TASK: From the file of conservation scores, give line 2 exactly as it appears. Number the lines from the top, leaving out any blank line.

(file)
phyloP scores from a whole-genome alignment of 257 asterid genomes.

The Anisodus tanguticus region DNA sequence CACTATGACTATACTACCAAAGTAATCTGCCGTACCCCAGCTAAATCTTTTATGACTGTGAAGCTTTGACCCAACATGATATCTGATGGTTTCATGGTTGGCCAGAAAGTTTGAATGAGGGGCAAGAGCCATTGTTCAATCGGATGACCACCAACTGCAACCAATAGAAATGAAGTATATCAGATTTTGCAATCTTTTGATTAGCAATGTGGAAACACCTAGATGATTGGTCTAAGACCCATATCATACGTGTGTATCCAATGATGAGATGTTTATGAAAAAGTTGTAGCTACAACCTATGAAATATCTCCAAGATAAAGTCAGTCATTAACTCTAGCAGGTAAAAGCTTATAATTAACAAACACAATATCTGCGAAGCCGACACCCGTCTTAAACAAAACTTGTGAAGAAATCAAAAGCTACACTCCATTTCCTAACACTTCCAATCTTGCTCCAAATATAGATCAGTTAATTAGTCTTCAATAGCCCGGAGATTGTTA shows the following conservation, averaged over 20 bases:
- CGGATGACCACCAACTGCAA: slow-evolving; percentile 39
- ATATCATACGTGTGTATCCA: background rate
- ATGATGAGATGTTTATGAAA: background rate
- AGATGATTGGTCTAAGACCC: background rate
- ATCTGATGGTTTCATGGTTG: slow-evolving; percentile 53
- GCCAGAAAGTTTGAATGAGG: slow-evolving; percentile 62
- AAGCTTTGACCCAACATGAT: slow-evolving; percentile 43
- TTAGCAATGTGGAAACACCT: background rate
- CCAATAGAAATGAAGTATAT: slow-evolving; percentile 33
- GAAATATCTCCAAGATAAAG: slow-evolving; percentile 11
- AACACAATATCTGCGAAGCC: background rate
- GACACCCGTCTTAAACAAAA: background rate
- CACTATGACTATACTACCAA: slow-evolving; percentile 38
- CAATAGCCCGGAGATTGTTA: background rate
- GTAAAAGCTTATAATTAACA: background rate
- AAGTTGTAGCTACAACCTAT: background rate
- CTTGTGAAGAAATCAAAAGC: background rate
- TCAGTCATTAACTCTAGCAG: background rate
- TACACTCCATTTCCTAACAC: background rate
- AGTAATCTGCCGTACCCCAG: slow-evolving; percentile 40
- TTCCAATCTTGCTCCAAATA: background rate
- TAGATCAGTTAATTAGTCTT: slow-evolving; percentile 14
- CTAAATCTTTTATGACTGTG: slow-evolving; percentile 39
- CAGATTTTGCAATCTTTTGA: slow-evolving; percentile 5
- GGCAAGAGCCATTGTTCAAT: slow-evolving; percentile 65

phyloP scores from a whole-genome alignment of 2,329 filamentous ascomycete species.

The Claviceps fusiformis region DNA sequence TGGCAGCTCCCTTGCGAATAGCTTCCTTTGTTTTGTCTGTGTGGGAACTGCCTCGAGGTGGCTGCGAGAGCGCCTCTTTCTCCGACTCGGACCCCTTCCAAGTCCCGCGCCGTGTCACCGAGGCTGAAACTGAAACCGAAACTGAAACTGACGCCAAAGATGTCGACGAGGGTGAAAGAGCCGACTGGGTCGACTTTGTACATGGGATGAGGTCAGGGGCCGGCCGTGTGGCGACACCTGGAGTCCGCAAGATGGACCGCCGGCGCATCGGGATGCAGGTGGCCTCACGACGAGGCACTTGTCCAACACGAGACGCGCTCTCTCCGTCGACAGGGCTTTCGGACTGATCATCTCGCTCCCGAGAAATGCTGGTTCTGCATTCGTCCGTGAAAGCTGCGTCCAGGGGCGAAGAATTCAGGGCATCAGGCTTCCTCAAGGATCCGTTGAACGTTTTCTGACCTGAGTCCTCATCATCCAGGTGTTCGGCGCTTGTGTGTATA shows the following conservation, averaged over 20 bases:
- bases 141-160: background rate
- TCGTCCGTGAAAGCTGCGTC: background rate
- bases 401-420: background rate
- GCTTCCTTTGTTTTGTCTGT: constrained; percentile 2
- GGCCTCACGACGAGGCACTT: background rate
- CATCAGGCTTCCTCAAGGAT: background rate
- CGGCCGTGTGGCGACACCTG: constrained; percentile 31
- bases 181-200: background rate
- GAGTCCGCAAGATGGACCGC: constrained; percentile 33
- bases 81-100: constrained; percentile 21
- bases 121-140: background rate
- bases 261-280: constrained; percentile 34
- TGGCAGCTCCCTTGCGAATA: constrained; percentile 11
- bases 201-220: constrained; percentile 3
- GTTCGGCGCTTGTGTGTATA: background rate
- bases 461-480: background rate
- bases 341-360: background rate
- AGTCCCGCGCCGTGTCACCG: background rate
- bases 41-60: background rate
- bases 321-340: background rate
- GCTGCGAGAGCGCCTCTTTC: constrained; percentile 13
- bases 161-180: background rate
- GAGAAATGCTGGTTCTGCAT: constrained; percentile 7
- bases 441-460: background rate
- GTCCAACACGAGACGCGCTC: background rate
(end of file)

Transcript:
The Anisodus tanguticus region DNA sequence CACTATGACTATACTACCAAAGTAATCTGCCGTACCCCAGCTAAATCTTTTATGACTGTGAAGCTTTGACCCAACATGATATCTGATGGTTTCATGGTTGGCCAGAAAGTTTGAATGAGGGGCAAGAGCCATTGTTCAATCGGATGACCACCAACTGCAACCAATAGAAATGAAGTATATCAGATTTTGCAATCTTTTGATTAGCAATGTGGAAACACCTAGATGATTGGTCTAAGACCCATATCATACGTGTGTATCCAATGATGAGATGTTTATGAAAAAGTTGTAGCTACAACCTATGAAATATCTCCAAGATAAAGTCAGTCATTAACTCTAGCAGGTAAAAGCTTATAATTAACAAACACAATATCTGCGAAGCCGACACCCGTCTTAAACAAAACTTGTGAAGAAATCAAAAGCTACACTCCATTTCCTAACACTTCCAATCTTGCTCCAAATATAGATCAGTTAATTAGTCTTCAATAGCCCGGAGATTGTTA shows the following conservation, averaged over 20 bases: